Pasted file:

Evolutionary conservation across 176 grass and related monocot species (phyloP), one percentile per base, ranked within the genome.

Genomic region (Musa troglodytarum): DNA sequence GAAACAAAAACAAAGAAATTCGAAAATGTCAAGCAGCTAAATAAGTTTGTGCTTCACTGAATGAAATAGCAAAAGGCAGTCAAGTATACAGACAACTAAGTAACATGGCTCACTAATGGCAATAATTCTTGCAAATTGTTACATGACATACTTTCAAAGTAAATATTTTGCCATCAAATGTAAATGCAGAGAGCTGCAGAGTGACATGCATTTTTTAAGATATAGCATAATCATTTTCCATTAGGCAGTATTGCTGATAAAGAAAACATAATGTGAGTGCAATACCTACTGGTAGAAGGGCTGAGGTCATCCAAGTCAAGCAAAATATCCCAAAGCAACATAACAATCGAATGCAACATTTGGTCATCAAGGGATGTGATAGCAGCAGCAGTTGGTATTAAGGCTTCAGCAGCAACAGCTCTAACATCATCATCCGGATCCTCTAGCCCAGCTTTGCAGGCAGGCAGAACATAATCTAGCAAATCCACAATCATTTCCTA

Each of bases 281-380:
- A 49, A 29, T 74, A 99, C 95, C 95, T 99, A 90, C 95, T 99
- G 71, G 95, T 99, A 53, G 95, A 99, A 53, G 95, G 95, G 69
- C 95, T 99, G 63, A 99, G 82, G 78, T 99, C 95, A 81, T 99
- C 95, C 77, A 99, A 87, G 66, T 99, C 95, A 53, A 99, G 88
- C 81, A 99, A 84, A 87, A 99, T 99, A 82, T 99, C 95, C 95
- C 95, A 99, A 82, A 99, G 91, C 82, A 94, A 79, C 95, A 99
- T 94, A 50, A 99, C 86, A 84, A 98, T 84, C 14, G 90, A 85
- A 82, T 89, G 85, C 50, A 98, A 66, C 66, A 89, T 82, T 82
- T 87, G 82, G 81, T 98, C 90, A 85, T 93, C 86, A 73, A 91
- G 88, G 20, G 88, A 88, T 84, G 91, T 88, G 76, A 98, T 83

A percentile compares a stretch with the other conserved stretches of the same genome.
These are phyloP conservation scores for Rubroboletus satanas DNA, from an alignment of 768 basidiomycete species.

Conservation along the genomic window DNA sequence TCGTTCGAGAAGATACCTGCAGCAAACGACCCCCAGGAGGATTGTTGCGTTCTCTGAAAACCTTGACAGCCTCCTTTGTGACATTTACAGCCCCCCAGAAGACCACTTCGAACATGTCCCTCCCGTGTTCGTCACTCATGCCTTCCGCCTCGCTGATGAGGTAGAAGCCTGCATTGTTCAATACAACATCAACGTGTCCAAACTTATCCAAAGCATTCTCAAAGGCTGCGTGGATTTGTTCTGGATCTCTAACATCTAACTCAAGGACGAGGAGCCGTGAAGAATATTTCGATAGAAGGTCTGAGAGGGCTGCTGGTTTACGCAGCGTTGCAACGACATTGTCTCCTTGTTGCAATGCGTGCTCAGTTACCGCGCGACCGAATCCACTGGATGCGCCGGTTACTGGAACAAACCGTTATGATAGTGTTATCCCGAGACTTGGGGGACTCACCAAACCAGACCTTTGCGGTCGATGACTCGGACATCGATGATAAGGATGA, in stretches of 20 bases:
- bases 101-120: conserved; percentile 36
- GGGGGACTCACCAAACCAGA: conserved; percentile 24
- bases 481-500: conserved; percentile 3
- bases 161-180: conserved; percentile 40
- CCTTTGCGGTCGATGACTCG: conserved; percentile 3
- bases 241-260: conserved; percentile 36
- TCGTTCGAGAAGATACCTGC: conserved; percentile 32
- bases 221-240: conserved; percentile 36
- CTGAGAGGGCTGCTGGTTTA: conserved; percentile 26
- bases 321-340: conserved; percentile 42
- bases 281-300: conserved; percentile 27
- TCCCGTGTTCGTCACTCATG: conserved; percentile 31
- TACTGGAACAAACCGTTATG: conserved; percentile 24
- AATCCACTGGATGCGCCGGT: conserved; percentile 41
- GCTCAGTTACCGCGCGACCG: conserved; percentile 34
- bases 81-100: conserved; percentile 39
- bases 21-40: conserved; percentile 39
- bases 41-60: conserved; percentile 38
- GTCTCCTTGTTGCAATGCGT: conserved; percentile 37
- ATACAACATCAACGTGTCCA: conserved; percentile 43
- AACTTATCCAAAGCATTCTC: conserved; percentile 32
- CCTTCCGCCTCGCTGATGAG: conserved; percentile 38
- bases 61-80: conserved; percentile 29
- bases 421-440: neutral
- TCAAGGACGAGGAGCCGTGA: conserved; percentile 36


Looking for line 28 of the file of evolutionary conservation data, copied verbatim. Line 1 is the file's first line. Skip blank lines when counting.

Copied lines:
- TCCCGTGTTCGTCACTCATG: conserved; percentile 31